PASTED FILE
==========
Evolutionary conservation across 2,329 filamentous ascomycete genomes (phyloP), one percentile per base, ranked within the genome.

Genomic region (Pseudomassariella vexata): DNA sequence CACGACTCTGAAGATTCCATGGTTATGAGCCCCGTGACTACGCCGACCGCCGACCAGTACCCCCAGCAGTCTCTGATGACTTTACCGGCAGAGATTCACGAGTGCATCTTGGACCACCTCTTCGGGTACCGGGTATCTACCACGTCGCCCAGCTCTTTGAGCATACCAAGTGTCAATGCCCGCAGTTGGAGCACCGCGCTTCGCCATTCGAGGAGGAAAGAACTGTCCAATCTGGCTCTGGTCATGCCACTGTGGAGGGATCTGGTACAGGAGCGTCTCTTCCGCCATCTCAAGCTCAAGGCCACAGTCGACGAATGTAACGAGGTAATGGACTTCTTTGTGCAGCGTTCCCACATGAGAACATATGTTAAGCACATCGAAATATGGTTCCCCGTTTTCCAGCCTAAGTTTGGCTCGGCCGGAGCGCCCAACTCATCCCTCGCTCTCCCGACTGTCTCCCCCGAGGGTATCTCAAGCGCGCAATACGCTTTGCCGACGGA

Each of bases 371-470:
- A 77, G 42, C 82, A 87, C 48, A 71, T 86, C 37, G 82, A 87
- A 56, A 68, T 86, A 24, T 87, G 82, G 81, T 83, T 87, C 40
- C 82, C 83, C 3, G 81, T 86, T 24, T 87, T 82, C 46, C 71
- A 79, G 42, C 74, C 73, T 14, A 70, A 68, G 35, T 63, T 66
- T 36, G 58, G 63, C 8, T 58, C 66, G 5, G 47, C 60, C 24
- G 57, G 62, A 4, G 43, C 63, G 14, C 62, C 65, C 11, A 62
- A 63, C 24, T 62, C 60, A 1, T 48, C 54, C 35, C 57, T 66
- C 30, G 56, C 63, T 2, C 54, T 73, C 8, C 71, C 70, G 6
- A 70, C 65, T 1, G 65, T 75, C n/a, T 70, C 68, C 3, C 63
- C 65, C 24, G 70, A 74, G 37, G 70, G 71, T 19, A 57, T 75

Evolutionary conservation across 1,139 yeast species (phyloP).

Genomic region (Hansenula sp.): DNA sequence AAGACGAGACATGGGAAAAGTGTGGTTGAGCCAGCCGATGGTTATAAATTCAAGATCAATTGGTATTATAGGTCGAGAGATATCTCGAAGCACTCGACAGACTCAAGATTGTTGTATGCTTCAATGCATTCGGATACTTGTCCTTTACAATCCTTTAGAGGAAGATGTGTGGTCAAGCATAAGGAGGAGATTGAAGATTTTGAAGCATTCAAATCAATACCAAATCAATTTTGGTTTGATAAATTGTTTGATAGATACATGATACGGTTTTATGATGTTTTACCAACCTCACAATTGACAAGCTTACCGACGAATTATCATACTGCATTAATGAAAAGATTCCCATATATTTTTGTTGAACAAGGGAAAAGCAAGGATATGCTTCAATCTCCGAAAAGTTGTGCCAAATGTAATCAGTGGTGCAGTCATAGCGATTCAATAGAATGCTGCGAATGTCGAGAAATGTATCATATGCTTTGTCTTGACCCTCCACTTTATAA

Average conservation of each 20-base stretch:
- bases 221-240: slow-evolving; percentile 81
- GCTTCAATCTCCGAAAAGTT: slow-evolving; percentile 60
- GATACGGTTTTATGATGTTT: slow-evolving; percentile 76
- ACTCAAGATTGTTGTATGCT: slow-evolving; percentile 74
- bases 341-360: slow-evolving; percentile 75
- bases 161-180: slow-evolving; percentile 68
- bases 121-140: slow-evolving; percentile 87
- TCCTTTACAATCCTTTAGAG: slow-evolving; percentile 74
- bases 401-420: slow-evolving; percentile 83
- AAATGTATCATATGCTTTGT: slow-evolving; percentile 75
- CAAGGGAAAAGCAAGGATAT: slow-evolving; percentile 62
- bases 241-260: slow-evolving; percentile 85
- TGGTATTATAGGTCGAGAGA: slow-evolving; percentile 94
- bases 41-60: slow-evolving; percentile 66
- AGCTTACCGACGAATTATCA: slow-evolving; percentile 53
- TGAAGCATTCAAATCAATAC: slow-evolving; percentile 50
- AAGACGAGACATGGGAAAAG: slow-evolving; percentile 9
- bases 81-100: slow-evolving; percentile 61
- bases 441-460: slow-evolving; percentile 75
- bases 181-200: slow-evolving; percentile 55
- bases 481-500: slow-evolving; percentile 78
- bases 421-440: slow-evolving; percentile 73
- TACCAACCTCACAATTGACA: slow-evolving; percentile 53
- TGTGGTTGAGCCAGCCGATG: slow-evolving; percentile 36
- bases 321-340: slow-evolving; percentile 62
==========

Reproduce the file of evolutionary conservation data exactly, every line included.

Evolutionary conservation across 2,329 filamentous ascomycete genomes (phyloP), one percentile per base, ranked within the genome.

Genomic region (Pseudomassariella vexata): DNA sequence CACGACTCTGAAGATTCCATGGTTATGAGCCCCGTGACTACGCCGACCGCCGACCAGTACCCCCAGCAGTCTCTGATGACTTTACCGGCAGAGATTCACGAGTGCATCTTGGACCACCTCTTCGGGTACCGGGTATCTACCACGTCGCCCAGCTCTTTGAGCATACCAAGTGTCAATGCCCGCAGTTGGAGCACCGCGCTTCGCCATTCGAGGAGGAAAGAACTGTCCAATCTGGCTCTGGTCATGCCACTGTGGAGGGATCTGGTACAGGAGCGTCTCTTCCGCCATCTCAAGCTCAAGGCCACAGTCGACGAATGTAACGAGGTAATGGACTTCTTTGTGCAGCGTTCCCACATGAGAACATATGTTAAGCACATCGAAATATGGTTCCCCGTTTTCCAGCCTAAGTTTGGCTCGGCCGGAGCGCCCAACTCATCCCTCGCTCTCCCGACTGTCTCCCCCGAGGGTATCTCAAGCGCGCAATACGCTTTGCCGACGGA

Each of bases 371-470:
- A 77, G 42, C 82, A 87, C 48, A 71, T 86, C 37, G 82, A 87
- A 56, A 68, T 86, A 24, T 87, G 82, G 81, T 83, T 87, C 40
- C 82, C 83, C 3, G 81, T 86, T 24, T 87, T 82, C 46, C 71
- A 79, G 42, C 74, C 73, T 14, A 70, A 68, G 35, T 63, T 66
- T 36, G 58, G 63, C 8, T 58, C 66, G 5, G 47, C 60, C 24
- G 57, G 62, A 4, G 43, C 63, G 14, C 62, C 65, C 11, A 62
- A 63, C 24, T 62, C 60, A 1, T 48, C 54, C 35, C 57, T 66
- C 30, G 56, C 63, T 2, C 54, T 73, C 8, C 71, C 70, G 6
- A 70, C 65, T 1, G 65, T 75, C n/a, T 70, C 68, C 3, C 63
- C 65, C 24, G 70, A 74, G 37, G 70, G 71, T 19, A 57, T 75

Evolutionary conservation across 1,139 yeast species (phyloP).

Genomic region (Hansenula sp.): DNA sequence AAGACGAGACATGGGAAAAGTGTGGTTGAGCCAGCCGATGGTTATAAATTCAAGATCAATTGGTATTATAGGTCGAGAGATATCTCGAAGCACTCGACAGACTCAAGATTGTTGTATGCTTCAATGCATTCGGATACTTGTCCTTTACAATCCTTTAGAGGAAGATGTGTGGTCAAGCATAAGGAGGAGATTGAAGATTTTGAAGCATTCAAATCAATACCAAATCAATTTTGGTTTGATAAATTGTTTGATAGATACATGATACGGTTTTATGATGTTTTACCAACCTCACAATTGACAAGCTTACCGACGAATTATCATACTGCATTAATGAAAAGATTCCCATATATTTTTGTTGAACAAGGGAAAAGCAAGGATATGCTTCAATCTCCGAAAAGTTGTGCCAAATGTAATCAGTGGTGCAGTCATAGCGATTCAATAGAATGCTGCGAATGTCGAGAAATGTATCATATGCTTTGTCTTGACCCTCCACTTTATAA

Average conservation of each 20-base stretch:
- bases 221-240: slow-evolving; percentile 81
- GCTTCAATCTCCGAAAAGTT: slow-evolving; percentile 60
- GATACGGTTTTATGATGTTT: slow-evolving; percentile 76
- ACTCAAGATTGTTGTATGCT: slow-evolving; percentile 74
- bases 341-360: slow-evolving; percentile 75
- bases 161-180: slow-evolving; percentile 68
- bases 121-140: slow-evolving; percentile 87
- TCCTTTACAATCCTTTAGAG: slow-evolving; percentile 74
- bases 401-420: slow-evolving; percentile 83
- AAATGTATCATATGCTTTGT: slow-evolving; percentile 75
- CAAGGGAAAAGCAAGGATAT: slow-evolving; percentile 62
- bases 241-260: slow-evolving; percentile 85
- TGGTATTATAGGTCGAGAGA: slow-evolving; percentile 94
- bases 41-60: slow-evolving; percentile 66
- AGCTTACCGACGAATTATCA: slow-evolving; percentile 53
- TGAAGCATTCAAATCAATAC: slow-evolving; percentile 50
- AAGACGAGACATGGGAAAAG: slow-evolving; percentile 9
- bases 81-100: slow-evolving; percentile 61
- bases 441-460: slow-evolving; percentile 75
- bases 181-200: slow-evolving; percentile 55
- bases 481-500: slow-evolving; percentile 78
- bases 421-440: slow-evolving; percentile 73
- TACCAACCTCACAATTGACA: slow-evolving; percentile 53
- TGTGGTTGAGCCAGCCGATG: slow-evolving; percentile 36
- bases 321-340: slow-evolving; percentile 62